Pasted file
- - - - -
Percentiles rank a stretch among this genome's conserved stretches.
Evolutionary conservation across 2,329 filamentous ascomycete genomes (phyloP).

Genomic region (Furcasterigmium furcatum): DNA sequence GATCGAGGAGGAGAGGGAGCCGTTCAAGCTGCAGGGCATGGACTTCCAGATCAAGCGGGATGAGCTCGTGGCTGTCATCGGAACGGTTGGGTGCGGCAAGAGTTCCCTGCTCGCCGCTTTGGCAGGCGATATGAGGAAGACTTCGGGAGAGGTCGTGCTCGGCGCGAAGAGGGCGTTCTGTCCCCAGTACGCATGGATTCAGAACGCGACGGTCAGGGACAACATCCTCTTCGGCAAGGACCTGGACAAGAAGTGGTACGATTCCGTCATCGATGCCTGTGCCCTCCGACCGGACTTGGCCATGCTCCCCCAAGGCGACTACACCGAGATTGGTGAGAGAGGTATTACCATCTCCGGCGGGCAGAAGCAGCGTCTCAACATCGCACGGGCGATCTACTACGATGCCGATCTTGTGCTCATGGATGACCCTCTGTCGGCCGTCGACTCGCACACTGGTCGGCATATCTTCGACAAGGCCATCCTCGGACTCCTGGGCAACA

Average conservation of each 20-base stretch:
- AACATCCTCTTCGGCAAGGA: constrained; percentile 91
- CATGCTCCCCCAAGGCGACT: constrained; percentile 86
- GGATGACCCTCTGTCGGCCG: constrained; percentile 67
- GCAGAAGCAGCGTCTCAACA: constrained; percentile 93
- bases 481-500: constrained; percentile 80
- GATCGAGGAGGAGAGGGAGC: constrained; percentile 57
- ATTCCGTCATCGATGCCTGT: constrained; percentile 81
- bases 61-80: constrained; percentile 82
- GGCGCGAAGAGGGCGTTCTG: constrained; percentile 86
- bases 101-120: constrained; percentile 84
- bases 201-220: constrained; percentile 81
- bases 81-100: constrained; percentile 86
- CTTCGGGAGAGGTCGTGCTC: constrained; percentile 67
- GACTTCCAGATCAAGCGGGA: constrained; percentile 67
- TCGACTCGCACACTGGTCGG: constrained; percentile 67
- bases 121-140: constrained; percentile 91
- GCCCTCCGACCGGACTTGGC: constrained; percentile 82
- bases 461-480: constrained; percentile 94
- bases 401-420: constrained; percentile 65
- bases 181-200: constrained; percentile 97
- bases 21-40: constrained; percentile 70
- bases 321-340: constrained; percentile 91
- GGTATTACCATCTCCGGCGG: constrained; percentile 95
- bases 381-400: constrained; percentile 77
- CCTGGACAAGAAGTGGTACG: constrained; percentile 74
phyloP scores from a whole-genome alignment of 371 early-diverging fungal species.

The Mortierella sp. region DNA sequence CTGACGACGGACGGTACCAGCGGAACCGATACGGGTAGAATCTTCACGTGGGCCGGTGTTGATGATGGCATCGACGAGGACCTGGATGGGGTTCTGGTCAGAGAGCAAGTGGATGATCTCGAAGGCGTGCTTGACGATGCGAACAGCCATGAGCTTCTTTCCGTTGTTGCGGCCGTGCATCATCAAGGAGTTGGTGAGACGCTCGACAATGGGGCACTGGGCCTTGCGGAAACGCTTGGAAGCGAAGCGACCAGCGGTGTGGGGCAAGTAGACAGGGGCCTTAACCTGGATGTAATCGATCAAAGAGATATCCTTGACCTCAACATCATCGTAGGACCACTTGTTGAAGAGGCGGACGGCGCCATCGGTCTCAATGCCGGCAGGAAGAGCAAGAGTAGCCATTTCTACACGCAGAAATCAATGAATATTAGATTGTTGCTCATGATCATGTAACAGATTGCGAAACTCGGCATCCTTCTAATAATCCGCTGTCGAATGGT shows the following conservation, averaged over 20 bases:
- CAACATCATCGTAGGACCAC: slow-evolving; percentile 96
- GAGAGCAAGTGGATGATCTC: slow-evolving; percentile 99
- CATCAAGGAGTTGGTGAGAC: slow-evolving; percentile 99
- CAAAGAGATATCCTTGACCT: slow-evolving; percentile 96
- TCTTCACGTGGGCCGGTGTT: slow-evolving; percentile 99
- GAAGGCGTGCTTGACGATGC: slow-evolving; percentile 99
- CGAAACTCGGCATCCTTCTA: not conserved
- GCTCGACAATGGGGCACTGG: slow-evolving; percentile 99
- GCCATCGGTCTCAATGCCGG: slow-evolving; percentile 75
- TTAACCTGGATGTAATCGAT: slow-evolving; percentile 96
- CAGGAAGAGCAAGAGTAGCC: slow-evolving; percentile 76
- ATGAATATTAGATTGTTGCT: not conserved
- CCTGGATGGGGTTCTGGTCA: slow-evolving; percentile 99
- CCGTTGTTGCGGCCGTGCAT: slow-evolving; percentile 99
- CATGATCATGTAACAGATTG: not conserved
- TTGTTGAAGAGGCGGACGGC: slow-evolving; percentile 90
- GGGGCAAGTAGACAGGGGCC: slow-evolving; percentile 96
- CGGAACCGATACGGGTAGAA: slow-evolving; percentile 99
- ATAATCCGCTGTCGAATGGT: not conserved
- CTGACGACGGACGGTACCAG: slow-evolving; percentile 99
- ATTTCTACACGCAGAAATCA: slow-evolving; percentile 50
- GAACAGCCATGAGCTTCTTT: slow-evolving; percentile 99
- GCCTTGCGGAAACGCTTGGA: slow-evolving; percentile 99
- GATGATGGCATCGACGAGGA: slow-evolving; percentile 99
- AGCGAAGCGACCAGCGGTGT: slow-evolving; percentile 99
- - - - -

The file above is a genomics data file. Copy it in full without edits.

Percentiles rank a stretch among this genome's conserved stretches.
Evolutionary conservation across 2,329 filamentous ascomycete genomes (phyloP).

Genomic region (Furcasterigmium furcatum): DNA sequence GATCGAGGAGGAGAGGGAGCCGTTCAAGCTGCAGGGCATGGACTTCCAGATCAAGCGGGATGAGCTCGTGGCTGTCATCGGAACGGTTGGGTGCGGCAAGAGTTCCCTGCTCGCCGCTTTGGCAGGCGATATGAGGAAGACTTCGGGAGAGGTCGTGCTCGGCGCGAAGAGGGCGTTCTGTCCCCAGTACGCATGGATTCAGAACGCGACGGTCAGGGACAACATCCTCTTCGGCAAGGACCTGGACAAGAAGTGGTACGATTCCGTCATCGATGCCTGTGCCCTCCGACCGGACTTGGCCATGCTCCCCCAAGGCGACTACACCGAGATTGGTGAGAGAGGTATTACCATCTCCGGCGGGCAGAAGCAGCGTCTCAACATCGCACGGGCGATCTACTACGATGCCGATCTTGTGCTCATGGATGACCCTCTGTCGGCCGTCGACTCGCACACTGGTCGGCATATCTTCGACAAGGCCATCCTCGGACTCCTGGGCAACA

Average conservation of each 20-base stretch:
- AACATCCTCTTCGGCAAGGA: constrained; percentile 91
- CATGCTCCCCCAAGGCGACT: constrained; percentile 86
- GGATGACCCTCTGTCGGCCG: constrained; percentile 67
- GCAGAAGCAGCGTCTCAACA: constrained; percentile 93
- bases 481-500: constrained; percentile 80
- GATCGAGGAGGAGAGGGAGC: constrained; percentile 57
- ATTCCGTCATCGATGCCTGT: constrained; percentile 81
- bases 61-80: constrained; percentile 82
- GGCGCGAAGAGGGCGTTCTG: constrained; percentile 86
- bases 101-120: constrained; percentile 84
- bases 201-220: constrained; percentile 81
- bases 81-100: constrained; percentile 86
- CTTCGGGAGAGGTCGTGCTC: constrained; percentile 67
- GACTTCCAGATCAAGCGGGA: constrained; percentile 67
- TCGACTCGCACACTGGTCGG: constrained; percentile 67
- bases 121-140: constrained; percentile 91
- GCCCTCCGACCGGACTTGGC: constrained; percentile 82
- bases 461-480: constrained; percentile 94
- bases 401-420: constrained; percentile 65
- bases 181-200: constrained; percentile 97
- bases 21-40: constrained; percentile 70
- bases 321-340: constrained; percentile 91
- GGTATTACCATCTCCGGCGG: constrained; percentile 95
- bases 381-400: constrained; percentile 77
- CCTGGACAAGAAGTGGTACG: constrained; percentile 74
phyloP scores from a whole-genome alignment of 371 early-diverging fungal species.

The Mortierella sp. region DNA sequence CTGACGACGGACGGTACCAGCGGAACCGATACGGGTAGAATCTTCACGTGGGCCGGTGTTGATGATGGCATCGACGAGGACCTGGATGGGGTTCTGGTCAGAGAGCAAGTGGATGATCTCGAAGGCGTGCTTGACGATGCGAACAGCCATGAGCTTCTTTCCGTTGTTGCGGCCGTGCATCATCAAGGAGTTGGTGAGACGCTCGACAATGGGGCACTGGGCCTTGCGGAAACGCTTGGAAGCGAAGCGACCAGCGGTGTGGGGCAAGTAGACAGGGGCCTTAACCTGGATGTAATCGATCAAAGAGATATCCTTGACCTCAACATCATCGTAGGACCACTTGTTGAAGAGGCGGACGGCGCCATCGGTCTCAATGCCGGCAGGAAGAGCAAGAGTAGCCATTTCTACACGCAGAAATCAATGAATATTAGATTGTTGCTCATGATCATGTAACAGATTGCGAAACTCGGCATCCTTCTAATAATCCGCTGTCGAATGGT shows the following conservation, averaged over 20 bases:
- CAACATCATCGTAGGACCAC: slow-evolving; percentile 96
- GAGAGCAAGTGGATGATCTC: slow-evolving; percentile 99
- CATCAAGGAGTTGGTGAGAC: slow-evolving; percentile 99
- CAAAGAGATATCCTTGACCT: slow-evolving; percentile 96
- TCTTCACGTGGGCCGGTGTT: slow-evolving; percentile 99
- GAAGGCGTGCTTGACGATGC: slow-evolving; percentile 99
- CGAAACTCGGCATCCTTCTA: not conserved
- GCTCGACAATGGGGCACTGG: slow-evolving; percentile 99
- GCCATCGGTCTCAATGCCGG: slow-evolving; percentile 75
- TTAACCTGGATGTAATCGAT: slow-evolving; percentile 96
- CAGGAAGAGCAAGAGTAGCC: slow-evolving; percentile 76
- ATGAATATTAGATTGTTGCT: not conserved
- CCTGGATGGGGTTCTGGTCA: slow-evolving; percentile 99
- CCGTTGTTGCGGCCGTGCAT: slow-evolving; percentile 99
- CATGATCATGTAACAGATTG: not conserved
- TTGTTGAAGAGGCGGACGGC: slow-evolving; percentile 90
- GGGGCAAGTAGACAGGGGCC: slow-evolving; percentile 96
- CGGAACCGATACGGGTAGAA: slow-evolving; percentile 99
- ATAATCCGCTGTCGAATGGT: not conserved
- CTGACGACGGACGGTACCAG: slow-evolving; percentile 99
- ATTTCTACACGCAGAAATCA: slow-evolving; percentile 50
- GAACAGCCATGAGCTTCTTT: slow-evolving; percentile 99
- GCCTTGCGGAAACGCTTGGA: slow-evolving; percentile 99
- GATGATGGCATCGACGAGGA: slow-evolving; percentile 99
- AGCGAAGCGACCAGCGGTGT: slow-evolving; percentile 99